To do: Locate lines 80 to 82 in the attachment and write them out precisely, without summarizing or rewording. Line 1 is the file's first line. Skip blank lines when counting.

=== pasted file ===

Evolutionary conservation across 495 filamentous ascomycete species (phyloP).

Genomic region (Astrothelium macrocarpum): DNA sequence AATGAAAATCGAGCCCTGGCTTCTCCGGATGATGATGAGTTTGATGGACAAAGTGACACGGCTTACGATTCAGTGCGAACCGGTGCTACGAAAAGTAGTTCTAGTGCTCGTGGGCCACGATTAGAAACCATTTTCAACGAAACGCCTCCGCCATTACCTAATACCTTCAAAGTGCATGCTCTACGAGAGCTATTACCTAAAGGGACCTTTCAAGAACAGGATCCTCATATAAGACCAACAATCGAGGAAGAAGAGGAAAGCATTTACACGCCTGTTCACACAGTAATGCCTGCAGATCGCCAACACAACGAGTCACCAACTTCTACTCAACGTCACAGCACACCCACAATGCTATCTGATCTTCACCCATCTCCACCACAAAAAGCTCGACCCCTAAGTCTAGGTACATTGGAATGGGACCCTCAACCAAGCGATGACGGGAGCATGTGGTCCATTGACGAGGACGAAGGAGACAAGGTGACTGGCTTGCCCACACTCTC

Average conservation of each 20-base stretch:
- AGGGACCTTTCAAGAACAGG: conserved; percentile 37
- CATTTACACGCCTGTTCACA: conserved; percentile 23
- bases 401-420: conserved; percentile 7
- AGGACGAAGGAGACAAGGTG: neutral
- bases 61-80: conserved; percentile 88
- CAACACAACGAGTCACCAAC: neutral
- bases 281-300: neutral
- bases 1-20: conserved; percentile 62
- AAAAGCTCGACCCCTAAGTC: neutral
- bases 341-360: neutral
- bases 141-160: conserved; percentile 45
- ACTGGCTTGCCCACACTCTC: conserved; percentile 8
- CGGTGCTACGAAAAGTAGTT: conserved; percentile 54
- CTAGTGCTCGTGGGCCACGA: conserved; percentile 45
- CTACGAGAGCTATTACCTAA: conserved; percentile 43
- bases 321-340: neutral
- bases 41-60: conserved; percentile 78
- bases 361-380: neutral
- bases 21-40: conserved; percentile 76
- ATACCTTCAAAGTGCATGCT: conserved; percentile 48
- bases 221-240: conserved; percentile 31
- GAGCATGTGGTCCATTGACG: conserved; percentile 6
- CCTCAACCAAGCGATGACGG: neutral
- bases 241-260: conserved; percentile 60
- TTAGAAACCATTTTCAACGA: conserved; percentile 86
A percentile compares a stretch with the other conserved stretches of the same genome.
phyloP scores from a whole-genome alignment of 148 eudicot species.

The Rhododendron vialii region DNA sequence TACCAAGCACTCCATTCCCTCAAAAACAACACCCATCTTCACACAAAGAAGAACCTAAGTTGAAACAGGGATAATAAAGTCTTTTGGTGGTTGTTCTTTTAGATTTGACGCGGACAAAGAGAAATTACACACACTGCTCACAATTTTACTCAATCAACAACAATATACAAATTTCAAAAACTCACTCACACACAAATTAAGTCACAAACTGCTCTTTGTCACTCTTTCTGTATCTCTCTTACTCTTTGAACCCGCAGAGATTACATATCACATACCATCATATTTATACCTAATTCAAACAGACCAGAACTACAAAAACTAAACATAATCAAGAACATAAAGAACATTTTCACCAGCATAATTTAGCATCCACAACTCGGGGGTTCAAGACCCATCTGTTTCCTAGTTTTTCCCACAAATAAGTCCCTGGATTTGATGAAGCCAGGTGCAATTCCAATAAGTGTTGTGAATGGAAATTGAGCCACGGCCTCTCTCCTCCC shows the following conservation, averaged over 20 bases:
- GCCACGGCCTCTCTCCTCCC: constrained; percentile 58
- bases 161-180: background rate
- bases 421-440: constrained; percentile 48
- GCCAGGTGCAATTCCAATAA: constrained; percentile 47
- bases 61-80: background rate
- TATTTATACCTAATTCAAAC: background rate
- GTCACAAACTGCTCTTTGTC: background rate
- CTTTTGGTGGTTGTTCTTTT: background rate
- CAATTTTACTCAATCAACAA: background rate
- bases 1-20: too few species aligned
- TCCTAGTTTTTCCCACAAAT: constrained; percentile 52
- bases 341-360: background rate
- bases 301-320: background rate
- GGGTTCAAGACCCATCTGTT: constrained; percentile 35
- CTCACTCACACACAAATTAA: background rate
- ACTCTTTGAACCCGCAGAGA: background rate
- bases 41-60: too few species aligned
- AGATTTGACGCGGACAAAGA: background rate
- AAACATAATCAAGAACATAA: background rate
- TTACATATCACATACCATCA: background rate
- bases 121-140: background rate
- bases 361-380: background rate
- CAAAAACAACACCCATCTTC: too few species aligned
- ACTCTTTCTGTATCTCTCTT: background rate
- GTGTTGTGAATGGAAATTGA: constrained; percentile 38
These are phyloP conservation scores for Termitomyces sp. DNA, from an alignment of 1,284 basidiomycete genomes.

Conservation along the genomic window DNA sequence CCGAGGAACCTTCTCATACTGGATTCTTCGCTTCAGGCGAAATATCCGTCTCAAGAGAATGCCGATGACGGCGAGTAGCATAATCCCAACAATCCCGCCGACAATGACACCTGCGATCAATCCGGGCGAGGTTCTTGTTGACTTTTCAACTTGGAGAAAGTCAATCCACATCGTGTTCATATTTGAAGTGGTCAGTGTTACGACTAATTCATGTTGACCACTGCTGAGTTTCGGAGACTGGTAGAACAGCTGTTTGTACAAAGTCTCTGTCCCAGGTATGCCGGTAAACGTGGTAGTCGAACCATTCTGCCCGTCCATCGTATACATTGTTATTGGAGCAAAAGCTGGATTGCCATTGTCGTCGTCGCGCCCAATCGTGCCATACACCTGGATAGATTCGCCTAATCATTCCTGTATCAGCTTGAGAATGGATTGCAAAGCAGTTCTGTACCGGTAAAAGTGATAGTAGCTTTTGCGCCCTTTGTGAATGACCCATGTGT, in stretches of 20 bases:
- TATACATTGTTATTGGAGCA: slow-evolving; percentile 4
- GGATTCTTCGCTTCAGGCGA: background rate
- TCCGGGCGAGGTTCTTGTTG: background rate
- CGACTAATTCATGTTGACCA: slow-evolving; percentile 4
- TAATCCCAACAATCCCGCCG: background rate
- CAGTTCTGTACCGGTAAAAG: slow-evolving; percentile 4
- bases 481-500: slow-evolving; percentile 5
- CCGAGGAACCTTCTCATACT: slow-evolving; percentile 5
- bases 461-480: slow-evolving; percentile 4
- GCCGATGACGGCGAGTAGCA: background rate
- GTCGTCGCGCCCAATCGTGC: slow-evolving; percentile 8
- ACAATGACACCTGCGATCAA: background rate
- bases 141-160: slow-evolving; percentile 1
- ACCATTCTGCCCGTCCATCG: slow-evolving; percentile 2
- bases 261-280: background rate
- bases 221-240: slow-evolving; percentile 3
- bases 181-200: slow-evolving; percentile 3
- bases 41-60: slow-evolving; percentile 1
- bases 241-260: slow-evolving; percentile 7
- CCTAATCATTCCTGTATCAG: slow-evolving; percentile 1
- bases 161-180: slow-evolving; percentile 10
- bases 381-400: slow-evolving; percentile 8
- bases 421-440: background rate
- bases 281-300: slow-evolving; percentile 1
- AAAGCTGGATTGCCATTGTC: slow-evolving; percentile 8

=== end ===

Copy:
- bases 381-400: slow-evolving; percentile 8
- bases 421-440: background rate
- bases 281-300: slow-evolving; percentile 1